Tuesday, September 26, 2017

The Year of Plug-ins

I have to start out by saying that I was never a huge fan of plug-ins when I was first learning After Effects and animation. I mainly didn't like plug-ins because they cost money, and any animator starting out knows that that is something hard to come by. It also frustrated me to watch a tutorial on something cool, only to have the person in the video tell me to go and buy a plug-in to achieve the effect. It always seemed like such a copout. I wanted to learn how to make these things with the program itself, so that is what I did. The downside to that path is that it takes much more time and work to get the effect; however, the upside is that you gain a better understanding in how the effects are achieved. In the long run I would suggest that anyone starting out in After Effects at least try to make an effect yourself before going and buying a plug-in. Plug-ins are great, but they can really become a crutch if you don't know how to make them yourself.

Regardless, over the past year I have found myself buying more plug-ins and I have to say I've found some really great ones.

Duik

Duik has been the one plug-in that I've always had for character rigging. The reason for that is because it was free! Not only is it free, but it's actually an extremely robust interface for creating character rigs. This is what I learned on and would truly recommend it for anyone out there trying to get into character animation. I don't think there is anything as customizable or robust when you know how to use it. That being said, Duik can be quite intimidating to start out with.

RubberHose

This is where RubberHose comes in. I had been hearing a lot about RubberHose over the past few years but was always hesitant to try it. For one, I already had Duik, so I felt I really didn't need something that did essentially the same thing. The other reason was that unlike Duik, RubberHose cost money. Regardless, I finally took the plunge this year and I have to say that I am finding uses for RubberHose. When it comes to rigging legs, RubberHose just seems to have a smoother look to the animation, where Duik can sometimes have issues with leg locking. That being said, RubberHose is still a more basic program. It's definitely what I would recommend for someone just starting out with character animation because the interface and set-up are a little more user friendly than Duik. But, as I said Duik can be more customizable in the end.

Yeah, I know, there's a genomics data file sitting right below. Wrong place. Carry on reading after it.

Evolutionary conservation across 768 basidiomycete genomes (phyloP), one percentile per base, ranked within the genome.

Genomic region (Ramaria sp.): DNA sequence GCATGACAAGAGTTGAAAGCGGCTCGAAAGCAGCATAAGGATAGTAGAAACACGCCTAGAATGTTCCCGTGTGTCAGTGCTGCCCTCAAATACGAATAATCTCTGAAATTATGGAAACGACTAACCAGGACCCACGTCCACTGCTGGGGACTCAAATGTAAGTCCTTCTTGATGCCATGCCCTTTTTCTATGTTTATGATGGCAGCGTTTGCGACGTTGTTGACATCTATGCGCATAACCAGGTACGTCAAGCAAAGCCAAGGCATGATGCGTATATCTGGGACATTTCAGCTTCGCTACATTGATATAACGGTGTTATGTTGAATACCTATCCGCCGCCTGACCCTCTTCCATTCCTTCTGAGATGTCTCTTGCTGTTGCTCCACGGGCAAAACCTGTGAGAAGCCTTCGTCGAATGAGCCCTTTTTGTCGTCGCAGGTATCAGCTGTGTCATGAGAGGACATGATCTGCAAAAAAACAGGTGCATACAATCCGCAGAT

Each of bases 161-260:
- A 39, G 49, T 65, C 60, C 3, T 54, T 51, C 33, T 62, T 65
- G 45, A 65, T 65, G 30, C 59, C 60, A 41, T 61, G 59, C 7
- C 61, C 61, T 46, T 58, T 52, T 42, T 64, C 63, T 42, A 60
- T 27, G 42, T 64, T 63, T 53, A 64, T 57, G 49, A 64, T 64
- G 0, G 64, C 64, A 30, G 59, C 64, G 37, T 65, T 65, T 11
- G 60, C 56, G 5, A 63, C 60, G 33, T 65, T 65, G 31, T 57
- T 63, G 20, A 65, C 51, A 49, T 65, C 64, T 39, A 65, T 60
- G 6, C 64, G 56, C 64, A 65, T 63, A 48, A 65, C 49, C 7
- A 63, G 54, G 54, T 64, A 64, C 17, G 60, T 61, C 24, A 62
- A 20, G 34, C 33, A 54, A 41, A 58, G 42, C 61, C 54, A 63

Joysticks 'n Sliders

Ok. This is my favorite plug-in this year. Joysticks 'n Sliders is an awesome tool that allows you to do what the name implies - make joysticks and sliders. That being said, it's an extremely powerful tool for tweening character animations and making an overall more robust and professional rig. This is especially evident when it comes to face rigs. Duik and RubberHose work great for rigging bodies, but any good animator knows that the face can hold so much expression and emotion. Thus the need to easily animate things like eyebrows, blinks, and mouths. Up until recently, I would always animate these layers individually, which was honestly a time consuming chore. With Joysticks 'n Sliders I can now animate all the facial assets easily in one simple location. The possibilities are endless with this one.



Honorable Mentions

Butt Capper - Easily add caps to strokes in After Effects. Seems simple, but it's seriously so helpful.
Dojo Shifter - Easily sequence layers in After Effects. Another simple but effective one.
Motion - A robust plug-in for adding different motion to your elements using only a simple interface. Good for making complex motions easily.
Pixellate It - Simple for giving a pixel look in After Effects
Boil It - Simple for giving a wiggle look in After Effects

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